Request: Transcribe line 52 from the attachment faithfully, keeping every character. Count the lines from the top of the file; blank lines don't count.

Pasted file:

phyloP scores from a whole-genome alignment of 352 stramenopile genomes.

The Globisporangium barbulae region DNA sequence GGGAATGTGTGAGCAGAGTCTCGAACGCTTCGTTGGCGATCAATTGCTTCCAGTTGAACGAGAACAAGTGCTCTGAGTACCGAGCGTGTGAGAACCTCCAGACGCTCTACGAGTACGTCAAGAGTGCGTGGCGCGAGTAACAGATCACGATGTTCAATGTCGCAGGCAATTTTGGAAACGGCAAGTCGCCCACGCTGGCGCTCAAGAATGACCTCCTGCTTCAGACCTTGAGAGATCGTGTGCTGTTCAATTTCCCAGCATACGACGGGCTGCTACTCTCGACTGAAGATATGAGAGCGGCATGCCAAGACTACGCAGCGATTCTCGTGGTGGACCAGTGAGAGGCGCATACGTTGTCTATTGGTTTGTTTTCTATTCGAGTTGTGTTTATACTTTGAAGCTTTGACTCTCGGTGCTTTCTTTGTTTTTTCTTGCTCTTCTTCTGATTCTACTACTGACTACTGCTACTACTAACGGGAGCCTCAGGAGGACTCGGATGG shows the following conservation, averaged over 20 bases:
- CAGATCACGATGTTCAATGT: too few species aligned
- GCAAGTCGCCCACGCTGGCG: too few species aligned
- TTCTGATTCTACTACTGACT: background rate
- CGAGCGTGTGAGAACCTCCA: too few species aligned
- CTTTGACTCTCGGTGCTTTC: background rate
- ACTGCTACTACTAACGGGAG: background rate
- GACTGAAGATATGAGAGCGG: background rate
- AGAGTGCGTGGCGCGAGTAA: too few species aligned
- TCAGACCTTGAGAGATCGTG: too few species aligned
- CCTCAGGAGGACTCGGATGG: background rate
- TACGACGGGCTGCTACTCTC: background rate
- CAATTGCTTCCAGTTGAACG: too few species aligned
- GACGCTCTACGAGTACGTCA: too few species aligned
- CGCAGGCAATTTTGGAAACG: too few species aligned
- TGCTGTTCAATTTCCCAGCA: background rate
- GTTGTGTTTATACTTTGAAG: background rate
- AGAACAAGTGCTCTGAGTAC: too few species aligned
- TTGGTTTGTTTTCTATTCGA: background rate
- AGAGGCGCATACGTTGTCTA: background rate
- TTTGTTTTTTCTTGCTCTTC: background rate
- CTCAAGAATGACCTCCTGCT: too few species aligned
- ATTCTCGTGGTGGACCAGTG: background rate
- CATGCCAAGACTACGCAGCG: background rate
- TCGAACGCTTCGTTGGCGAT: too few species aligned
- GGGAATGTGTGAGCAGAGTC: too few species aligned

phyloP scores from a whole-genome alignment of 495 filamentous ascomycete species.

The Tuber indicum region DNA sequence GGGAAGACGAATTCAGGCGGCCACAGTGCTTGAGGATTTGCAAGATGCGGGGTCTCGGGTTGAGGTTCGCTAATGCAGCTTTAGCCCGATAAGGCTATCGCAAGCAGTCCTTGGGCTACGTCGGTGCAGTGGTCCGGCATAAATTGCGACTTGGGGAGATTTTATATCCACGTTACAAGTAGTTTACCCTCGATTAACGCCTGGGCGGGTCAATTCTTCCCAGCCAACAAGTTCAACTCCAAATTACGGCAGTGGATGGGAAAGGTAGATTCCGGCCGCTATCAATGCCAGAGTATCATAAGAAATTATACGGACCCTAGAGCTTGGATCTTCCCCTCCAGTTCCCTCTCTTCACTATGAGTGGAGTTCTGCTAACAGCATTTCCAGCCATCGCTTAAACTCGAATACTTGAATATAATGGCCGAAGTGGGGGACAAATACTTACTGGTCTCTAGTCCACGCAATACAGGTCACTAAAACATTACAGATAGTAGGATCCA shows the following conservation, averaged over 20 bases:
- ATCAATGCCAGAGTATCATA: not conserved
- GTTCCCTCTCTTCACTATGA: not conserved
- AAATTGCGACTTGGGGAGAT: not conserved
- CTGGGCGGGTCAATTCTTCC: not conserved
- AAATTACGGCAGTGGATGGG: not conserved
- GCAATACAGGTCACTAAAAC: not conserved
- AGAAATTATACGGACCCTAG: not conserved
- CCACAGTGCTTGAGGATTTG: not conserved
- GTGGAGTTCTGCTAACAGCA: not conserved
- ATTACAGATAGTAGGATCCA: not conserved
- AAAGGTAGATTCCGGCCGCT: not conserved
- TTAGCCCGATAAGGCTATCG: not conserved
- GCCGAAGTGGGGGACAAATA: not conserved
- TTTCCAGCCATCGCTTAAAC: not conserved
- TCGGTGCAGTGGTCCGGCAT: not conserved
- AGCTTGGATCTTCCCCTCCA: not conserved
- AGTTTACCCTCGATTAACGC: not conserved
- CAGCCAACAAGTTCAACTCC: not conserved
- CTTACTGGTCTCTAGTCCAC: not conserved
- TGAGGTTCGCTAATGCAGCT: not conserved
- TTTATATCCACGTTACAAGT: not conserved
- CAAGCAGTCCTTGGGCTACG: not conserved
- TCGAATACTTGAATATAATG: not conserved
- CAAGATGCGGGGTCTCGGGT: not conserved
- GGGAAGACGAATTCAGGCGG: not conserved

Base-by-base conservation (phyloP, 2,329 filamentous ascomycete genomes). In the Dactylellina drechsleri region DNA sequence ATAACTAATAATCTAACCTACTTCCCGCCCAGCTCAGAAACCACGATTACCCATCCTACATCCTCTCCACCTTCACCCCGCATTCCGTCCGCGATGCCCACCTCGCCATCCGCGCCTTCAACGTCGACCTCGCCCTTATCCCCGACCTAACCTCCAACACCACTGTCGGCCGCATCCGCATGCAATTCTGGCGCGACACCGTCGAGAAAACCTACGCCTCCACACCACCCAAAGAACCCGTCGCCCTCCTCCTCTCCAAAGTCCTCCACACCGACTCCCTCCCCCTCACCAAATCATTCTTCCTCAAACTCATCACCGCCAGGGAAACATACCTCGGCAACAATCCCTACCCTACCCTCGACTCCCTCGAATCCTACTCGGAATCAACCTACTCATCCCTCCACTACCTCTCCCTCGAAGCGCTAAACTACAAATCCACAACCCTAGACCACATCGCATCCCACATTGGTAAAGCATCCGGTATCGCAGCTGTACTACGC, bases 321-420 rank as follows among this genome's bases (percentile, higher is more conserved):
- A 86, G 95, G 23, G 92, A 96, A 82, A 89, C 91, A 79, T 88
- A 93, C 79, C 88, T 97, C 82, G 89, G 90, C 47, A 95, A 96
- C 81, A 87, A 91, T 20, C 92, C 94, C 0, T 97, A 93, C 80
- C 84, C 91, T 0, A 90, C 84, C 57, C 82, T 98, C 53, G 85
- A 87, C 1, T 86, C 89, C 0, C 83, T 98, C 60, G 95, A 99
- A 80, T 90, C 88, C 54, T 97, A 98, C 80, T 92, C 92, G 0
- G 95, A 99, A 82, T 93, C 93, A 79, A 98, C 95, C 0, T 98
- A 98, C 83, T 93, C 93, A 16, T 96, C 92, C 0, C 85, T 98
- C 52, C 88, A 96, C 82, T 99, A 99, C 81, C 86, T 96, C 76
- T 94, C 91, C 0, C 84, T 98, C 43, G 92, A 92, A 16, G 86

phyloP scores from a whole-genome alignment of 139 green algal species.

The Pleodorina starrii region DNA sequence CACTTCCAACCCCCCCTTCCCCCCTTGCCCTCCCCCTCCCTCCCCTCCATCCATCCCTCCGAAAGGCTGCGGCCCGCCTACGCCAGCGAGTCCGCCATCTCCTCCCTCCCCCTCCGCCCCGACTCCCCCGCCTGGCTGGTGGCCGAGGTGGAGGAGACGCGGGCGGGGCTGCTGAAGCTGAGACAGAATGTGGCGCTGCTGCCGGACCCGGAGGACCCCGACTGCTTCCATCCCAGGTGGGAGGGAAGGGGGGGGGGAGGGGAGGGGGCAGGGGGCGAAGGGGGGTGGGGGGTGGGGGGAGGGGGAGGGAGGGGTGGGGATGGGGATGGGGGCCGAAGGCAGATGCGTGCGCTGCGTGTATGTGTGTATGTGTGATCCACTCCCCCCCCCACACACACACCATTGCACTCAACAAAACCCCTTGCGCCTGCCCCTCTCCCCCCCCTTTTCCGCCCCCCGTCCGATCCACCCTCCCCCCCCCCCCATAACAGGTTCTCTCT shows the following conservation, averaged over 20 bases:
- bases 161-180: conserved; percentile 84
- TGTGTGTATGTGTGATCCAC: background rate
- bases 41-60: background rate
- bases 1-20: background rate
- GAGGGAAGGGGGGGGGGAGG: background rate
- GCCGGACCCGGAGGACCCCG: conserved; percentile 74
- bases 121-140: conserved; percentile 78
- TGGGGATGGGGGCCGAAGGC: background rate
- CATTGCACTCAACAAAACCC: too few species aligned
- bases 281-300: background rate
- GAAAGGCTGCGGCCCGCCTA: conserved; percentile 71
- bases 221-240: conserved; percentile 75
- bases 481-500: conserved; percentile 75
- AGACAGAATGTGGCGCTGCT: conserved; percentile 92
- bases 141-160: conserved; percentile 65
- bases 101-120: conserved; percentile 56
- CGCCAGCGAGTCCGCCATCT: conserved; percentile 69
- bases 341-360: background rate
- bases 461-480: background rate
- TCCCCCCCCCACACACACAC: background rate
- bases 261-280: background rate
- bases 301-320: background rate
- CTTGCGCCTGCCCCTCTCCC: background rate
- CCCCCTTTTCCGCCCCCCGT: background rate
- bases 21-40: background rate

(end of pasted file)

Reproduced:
- TCGAATACTTGAATATAATG: not conserved